Sugardaddy's trims the edges off of all of the brownies and blondies and packages them up as 'Pocket Change' for those of us-me!-who like the edges best. Also, they use the day's leftover treats as the crusts for their cheesecakes. Pretty clever use of both if you ask me.
Middle West Spirits was next on our itinerary and I couldn't help but send a few boasting texts to a few friends back at home that enjoy vodka. Don't judge; I like to consider the texts as an extension of the playful ribbing we all do to one another when we having drinks together.
Middle West is a micro-distillery that makes vodka, vanilla vodka and whisky. The distillery sadly did not smell like bread like Rockmill Brewery did but it had lots of shiny barrels, vats and tubes to make up for it.
The people who work here are passionate about what they do and it was easy to get caught up in their passion. I learned a lot about the process and even a few things about how to store it like you should NOT store vodka in the freezer because it takes away the taste. A well made vodka does taste good and shoudn't be disguised.
Whisky is pretty good too.
Wondering why there's a bottle of Grey Goose? It's for comparison. The grey goose smelled--and tasted!--like rubbing alcohol. The Middle West vodka on the other hand did not. I can't really describe what the flavors were because they were unique. I must sample again soon and take better notes!
From Middle West Spirts we wobbled walked next door to Brothers Drake.
Brothers Drake is Columbus' first meadery. They use all local ingredients and they uphold their vow of localness by only selling locally.
I have never had mead before and I wasn't sure what to expect because some of my friends who prefer very bitter beers could only say 'it's very sweet.' Well, mead is sweet but it's not very sweet. It's diverse and mult-layered in flavor and doesn't have any bitterness.
It's nectar of the gods and I am now envious of Columbus residents.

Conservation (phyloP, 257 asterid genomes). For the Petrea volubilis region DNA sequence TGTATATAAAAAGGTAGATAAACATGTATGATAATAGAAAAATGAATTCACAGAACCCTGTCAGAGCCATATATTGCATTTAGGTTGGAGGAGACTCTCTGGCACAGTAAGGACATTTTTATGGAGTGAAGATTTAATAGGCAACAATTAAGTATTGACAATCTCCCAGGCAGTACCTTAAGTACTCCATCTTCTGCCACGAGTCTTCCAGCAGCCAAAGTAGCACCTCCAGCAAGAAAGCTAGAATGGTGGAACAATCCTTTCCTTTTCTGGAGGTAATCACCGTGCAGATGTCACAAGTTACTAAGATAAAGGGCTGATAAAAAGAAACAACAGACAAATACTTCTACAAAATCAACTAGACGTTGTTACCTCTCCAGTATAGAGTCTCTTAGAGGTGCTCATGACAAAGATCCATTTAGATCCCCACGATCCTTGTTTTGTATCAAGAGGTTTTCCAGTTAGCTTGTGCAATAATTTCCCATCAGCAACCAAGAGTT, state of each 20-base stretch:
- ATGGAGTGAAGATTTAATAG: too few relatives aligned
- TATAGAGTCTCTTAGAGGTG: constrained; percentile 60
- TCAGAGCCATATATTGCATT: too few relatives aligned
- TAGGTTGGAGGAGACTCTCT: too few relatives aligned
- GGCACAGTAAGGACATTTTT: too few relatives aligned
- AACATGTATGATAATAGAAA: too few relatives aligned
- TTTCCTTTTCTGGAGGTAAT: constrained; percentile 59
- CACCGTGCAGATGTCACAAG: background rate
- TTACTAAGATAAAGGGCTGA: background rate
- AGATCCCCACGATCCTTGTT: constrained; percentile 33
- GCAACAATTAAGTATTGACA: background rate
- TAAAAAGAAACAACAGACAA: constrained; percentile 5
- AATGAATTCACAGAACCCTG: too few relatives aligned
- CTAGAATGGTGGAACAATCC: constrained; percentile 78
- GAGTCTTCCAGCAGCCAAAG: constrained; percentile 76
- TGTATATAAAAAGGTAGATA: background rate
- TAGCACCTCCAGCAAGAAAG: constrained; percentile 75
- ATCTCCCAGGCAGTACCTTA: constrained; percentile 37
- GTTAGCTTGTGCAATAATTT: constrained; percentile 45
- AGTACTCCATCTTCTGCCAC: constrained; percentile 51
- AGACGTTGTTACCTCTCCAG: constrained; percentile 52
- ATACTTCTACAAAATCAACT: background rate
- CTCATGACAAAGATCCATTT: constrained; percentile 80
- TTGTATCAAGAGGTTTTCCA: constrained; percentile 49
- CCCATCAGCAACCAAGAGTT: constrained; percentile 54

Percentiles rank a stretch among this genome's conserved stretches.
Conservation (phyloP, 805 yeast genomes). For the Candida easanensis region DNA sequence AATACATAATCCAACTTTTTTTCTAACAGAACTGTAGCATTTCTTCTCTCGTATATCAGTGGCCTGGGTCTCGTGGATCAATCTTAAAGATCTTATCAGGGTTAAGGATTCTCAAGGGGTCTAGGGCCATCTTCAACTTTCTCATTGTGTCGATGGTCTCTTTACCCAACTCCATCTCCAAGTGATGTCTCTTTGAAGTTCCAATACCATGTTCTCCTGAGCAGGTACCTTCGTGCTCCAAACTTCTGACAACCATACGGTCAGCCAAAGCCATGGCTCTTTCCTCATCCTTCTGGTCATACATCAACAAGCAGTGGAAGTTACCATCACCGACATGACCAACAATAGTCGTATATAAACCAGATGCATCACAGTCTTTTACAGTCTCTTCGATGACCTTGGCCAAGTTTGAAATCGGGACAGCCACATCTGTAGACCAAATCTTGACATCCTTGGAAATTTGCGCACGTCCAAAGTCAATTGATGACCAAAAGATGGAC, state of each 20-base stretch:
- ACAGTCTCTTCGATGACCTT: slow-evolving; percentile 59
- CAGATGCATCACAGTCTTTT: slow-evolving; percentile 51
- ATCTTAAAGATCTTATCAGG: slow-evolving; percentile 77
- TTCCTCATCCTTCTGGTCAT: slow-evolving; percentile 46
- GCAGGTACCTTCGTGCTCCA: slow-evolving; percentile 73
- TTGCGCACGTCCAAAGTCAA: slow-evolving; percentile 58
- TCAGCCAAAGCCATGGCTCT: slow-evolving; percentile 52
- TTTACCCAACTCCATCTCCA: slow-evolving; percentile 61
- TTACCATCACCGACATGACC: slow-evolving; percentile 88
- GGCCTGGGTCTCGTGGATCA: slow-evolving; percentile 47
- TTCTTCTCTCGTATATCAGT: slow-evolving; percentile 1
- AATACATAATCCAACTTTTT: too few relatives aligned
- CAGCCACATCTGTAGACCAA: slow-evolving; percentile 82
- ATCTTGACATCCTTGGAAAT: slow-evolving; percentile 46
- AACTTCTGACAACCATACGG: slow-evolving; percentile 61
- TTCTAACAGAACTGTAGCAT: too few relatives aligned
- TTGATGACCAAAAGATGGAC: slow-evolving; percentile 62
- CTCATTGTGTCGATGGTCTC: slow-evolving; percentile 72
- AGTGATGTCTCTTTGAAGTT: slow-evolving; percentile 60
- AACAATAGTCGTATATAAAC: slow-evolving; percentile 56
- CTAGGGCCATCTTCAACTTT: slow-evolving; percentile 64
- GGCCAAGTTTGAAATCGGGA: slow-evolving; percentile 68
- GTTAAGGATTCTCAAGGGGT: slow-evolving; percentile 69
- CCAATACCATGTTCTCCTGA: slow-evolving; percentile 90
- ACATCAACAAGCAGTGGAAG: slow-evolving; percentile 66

Joe of The Hungry Dudes
After a sampling of the Bergamont Blue, we went to the back to see where the magic was created. The mead making process was thoroughly explained and punctuated with samples of things like honey and spice berries. I was only lured out by an offering of a sample of Apple Pie Mead. It worked on all of us and we obediently filed out.
Something tells me I might be taking a road trip to Columbus sometime soon to stock up on mead from Brothers Drake.
We returned to the hotel to freshen up for dinner but I took a brisk walk down the street to snag a cup of coffee at Cup O Joe. Yeah, I still had the Lost Latte on my mind and no, I don't know where I fit the Almond Joy Mocha but fit it in I did.
Dinner was a little different on our final night in Columbus. First we stopped at Fresh Street Takoyaki and had a little appetizer while the rest of our party gathered and then we joined Bethia, who I met at the Inn at Cedar Falls, who runs Columbus Food Adventures for a Taco Truck Tour.
Takoyaki is a little Japanese dumpling stuffed with octopus.
For a moment or two I was worried about the octopus but then I remembered the fried calamari at Milestone 229 & G.Michaels and thought, bring it on. It was brought on but it was too hot to eat right away so we watched another batch of takoyaki being made but this time with sweet corn.
It was fascinating to watch and the chef made it look so easy. I wanted to wield those two little sticks and try my hand at it. Something tells me it's not as easy as it looks.